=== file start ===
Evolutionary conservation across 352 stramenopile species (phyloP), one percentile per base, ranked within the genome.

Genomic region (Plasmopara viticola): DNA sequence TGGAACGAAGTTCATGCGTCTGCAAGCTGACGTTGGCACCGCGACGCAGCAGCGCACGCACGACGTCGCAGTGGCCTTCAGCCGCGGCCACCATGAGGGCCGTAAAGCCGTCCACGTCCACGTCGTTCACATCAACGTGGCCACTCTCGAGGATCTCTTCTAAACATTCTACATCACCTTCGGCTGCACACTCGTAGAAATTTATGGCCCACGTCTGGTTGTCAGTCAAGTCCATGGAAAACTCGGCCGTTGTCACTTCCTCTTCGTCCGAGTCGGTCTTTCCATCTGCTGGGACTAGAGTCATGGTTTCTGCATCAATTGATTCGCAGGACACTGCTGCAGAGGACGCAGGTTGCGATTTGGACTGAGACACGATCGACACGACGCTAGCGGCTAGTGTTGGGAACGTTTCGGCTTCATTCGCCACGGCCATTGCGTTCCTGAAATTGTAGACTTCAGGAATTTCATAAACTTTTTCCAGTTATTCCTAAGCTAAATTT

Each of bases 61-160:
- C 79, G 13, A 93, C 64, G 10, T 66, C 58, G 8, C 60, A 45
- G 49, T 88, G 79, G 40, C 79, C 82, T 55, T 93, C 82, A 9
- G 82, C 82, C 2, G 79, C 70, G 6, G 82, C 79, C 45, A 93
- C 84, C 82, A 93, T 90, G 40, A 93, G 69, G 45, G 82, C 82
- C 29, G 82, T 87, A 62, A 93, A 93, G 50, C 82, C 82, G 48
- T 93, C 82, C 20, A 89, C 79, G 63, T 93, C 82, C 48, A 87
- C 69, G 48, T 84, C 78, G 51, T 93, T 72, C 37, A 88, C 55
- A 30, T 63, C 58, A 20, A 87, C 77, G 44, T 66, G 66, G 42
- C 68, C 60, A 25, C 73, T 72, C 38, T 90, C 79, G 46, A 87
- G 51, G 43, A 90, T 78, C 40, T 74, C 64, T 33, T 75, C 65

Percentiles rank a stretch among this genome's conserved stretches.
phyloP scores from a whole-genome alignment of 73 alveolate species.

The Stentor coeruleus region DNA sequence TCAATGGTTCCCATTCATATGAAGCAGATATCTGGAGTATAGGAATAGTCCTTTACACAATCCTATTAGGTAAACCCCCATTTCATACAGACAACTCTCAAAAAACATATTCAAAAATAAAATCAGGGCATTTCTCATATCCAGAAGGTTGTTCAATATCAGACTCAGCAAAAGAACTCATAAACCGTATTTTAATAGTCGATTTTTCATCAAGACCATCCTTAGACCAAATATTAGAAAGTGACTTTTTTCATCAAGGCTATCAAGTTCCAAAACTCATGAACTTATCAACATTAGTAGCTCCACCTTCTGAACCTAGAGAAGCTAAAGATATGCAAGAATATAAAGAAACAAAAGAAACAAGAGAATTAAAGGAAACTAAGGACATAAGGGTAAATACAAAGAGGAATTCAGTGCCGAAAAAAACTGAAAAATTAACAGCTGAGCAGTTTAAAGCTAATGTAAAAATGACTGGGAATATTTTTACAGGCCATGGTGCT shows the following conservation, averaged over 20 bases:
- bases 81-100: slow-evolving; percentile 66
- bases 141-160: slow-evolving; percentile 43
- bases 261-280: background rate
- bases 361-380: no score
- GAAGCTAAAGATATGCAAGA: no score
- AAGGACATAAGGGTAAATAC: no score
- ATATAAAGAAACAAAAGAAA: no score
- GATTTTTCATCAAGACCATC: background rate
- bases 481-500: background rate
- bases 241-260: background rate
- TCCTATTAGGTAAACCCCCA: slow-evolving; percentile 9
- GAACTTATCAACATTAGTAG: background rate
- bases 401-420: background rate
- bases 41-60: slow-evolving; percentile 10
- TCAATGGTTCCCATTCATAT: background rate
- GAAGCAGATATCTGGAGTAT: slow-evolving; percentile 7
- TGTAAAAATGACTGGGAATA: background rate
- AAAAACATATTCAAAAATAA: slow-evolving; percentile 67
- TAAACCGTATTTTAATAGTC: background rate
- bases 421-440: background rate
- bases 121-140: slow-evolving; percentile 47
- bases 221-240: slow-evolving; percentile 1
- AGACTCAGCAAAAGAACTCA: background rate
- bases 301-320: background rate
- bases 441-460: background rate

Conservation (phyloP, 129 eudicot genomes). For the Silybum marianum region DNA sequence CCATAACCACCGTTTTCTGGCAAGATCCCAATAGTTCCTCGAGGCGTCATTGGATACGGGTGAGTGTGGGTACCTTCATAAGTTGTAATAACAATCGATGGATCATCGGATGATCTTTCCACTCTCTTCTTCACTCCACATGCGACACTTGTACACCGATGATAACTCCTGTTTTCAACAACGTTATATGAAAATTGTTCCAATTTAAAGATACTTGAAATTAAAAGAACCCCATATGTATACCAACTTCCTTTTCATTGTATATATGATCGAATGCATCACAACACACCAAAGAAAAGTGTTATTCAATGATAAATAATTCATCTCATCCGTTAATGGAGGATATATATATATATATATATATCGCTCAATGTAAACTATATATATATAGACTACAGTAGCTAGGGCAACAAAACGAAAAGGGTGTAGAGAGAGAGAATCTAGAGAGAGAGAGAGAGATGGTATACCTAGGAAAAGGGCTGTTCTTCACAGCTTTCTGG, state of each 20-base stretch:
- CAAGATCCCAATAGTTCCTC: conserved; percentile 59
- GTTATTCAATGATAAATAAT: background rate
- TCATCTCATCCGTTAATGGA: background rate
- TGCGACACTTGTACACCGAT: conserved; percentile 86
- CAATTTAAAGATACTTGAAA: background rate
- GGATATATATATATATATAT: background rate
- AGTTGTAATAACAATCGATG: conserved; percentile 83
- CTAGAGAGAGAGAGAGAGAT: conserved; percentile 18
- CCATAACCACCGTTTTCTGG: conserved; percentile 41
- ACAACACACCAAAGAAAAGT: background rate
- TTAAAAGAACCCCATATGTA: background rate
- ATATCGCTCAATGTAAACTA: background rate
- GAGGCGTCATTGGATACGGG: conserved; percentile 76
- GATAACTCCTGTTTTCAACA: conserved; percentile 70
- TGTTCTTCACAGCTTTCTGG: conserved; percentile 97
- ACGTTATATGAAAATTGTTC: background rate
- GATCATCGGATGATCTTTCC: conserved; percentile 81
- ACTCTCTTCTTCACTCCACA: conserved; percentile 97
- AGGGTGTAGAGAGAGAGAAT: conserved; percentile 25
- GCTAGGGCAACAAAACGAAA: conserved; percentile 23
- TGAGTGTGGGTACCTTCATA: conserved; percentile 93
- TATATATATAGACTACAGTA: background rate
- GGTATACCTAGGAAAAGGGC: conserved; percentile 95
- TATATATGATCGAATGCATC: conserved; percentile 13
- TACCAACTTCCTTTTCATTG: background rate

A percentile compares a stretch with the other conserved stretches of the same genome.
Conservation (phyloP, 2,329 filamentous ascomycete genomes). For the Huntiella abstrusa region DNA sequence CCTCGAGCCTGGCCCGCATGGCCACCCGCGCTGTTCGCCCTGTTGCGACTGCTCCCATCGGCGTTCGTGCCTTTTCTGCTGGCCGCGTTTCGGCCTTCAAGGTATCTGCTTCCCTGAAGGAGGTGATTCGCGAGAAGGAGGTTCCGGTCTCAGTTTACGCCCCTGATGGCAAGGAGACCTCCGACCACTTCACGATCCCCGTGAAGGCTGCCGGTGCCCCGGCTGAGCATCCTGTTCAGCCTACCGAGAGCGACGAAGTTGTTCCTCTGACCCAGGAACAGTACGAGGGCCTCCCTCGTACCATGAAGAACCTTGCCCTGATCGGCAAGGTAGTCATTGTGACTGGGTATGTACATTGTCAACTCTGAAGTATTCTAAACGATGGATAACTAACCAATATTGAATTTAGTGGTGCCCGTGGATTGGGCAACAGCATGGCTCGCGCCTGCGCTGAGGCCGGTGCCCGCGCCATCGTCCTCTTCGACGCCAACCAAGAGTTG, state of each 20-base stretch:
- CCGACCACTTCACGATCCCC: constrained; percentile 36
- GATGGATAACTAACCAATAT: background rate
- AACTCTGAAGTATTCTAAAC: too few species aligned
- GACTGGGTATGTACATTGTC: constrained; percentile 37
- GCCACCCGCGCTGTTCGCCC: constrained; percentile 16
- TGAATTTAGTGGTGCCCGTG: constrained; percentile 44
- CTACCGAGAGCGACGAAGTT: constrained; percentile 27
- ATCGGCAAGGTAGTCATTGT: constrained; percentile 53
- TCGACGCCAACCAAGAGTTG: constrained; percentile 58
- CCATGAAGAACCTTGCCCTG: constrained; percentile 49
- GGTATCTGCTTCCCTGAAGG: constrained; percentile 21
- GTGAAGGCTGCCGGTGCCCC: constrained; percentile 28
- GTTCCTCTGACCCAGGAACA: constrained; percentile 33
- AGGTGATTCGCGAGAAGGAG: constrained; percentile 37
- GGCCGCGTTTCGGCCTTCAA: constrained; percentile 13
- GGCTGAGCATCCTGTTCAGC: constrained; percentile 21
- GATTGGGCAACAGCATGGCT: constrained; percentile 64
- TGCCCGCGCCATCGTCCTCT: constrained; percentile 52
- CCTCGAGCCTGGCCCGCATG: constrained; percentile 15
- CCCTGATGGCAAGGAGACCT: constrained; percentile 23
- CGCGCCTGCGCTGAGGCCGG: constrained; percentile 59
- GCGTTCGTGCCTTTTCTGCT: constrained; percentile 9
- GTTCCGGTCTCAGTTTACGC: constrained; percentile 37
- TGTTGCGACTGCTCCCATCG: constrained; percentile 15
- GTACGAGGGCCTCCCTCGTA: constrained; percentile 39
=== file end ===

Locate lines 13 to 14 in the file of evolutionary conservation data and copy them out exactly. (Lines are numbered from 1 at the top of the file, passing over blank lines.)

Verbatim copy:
- G 51, G 43, A 90, T 78, C 40, T 74, C 64, T 33, T 75, C 65

Percentiles rank a stretch among this genome's conserved stretches.